Smartphone-based navigation using apps from Google, Apple, Nokia, Waze and even the traditional PND makers have the advantage of up to date maps, real-time traffic data and much more extensive POI listings. Some apps even include map data stored on the phone so you can find your way home even with zero bars of coverage.
Keeping the Passengers Entertained
One of the biggest potential distractions for drivers are the young passengers in the back seat. The now traditional DVD rear seat entertainment systems is one solution for keeping the kids occupied, but it still raises the specter of arguments over what to watch.
Media players, smartphones and tablets make it possible for everyone to have their own screen for gaming, movies or music. Portable hotspots like the MiFi or smartphones with hotspot apps let everyone in the vehicle share a mobile broadband connection for media streaming or web browsing. Ford vehicles with MyFord Touch include a built-in WiFi hotspot that can be enabled by plugging a 3G/4G modem into the USB port.
Some manufacturers, including Chrysler, offer a built-in hotspot that includes a modem so nothing else needs to be connected to give every passenger their own connection to the net, while General Motors and Audi have announced plans to integrate 4G LTE into vehicles for 2014.
Power to the People
Ubiquitous connectivity is great as long as the batteries in all of those devices hold up so power outlets have become more important than ever. Many vehicles now include anywhere from two to four 12-volt power ports distributed between the front and rear of the cabin. While the more traditional outlets require adapters for charging, the USB ports available in most newer vehicles can be used directly for charging portable devices.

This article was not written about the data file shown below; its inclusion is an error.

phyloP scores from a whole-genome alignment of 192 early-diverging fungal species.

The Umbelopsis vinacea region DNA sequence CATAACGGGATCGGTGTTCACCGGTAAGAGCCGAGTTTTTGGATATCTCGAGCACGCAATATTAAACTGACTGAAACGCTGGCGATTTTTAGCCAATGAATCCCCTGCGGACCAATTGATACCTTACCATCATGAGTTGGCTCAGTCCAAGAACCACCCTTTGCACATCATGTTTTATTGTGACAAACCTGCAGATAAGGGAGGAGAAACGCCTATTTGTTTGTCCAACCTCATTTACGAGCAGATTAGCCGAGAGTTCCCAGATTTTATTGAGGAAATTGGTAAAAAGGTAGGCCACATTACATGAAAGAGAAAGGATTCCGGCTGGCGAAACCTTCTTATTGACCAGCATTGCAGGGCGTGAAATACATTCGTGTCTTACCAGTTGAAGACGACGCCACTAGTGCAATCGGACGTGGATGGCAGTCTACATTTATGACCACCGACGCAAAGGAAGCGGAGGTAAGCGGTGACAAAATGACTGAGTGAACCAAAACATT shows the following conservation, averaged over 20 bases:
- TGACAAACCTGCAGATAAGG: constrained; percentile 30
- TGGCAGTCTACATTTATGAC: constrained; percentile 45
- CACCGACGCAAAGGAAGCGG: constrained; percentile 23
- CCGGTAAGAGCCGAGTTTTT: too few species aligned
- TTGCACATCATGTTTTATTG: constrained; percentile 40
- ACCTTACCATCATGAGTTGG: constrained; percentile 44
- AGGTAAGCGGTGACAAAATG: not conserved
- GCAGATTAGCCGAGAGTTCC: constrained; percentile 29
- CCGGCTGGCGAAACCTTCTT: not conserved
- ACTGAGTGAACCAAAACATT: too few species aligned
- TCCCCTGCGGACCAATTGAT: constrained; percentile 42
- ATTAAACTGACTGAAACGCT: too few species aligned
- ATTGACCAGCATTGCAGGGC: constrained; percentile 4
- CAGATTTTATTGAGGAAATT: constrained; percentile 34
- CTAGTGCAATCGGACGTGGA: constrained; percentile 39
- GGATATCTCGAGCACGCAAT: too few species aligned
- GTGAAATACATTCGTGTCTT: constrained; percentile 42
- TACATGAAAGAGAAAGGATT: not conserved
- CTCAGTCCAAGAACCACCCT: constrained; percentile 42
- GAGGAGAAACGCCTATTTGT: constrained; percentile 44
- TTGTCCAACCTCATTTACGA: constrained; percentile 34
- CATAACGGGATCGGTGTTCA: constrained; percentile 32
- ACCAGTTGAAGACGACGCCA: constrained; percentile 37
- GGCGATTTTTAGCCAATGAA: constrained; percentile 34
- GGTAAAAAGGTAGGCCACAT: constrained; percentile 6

At the 2011 Consumer Electronics Show, Chevrolet showed off a Volt with Powermat wireless charging system installed in the console, but has yet to offer it in production. The 2013 Toyota Avalon and 2014 Jeep Cherokee are the first vehicles to offer factory-installed wireless chargers. Phones that support the Qi charging standard including Nokia’s Lumias, Google’s Nexus 4 and others can be juiced up by simply placing them on the pad in the center console.
What does the future hold for in-vehicle technology? Only the creative minds at the leading automakers know, but for sure, it will be something to look forward to.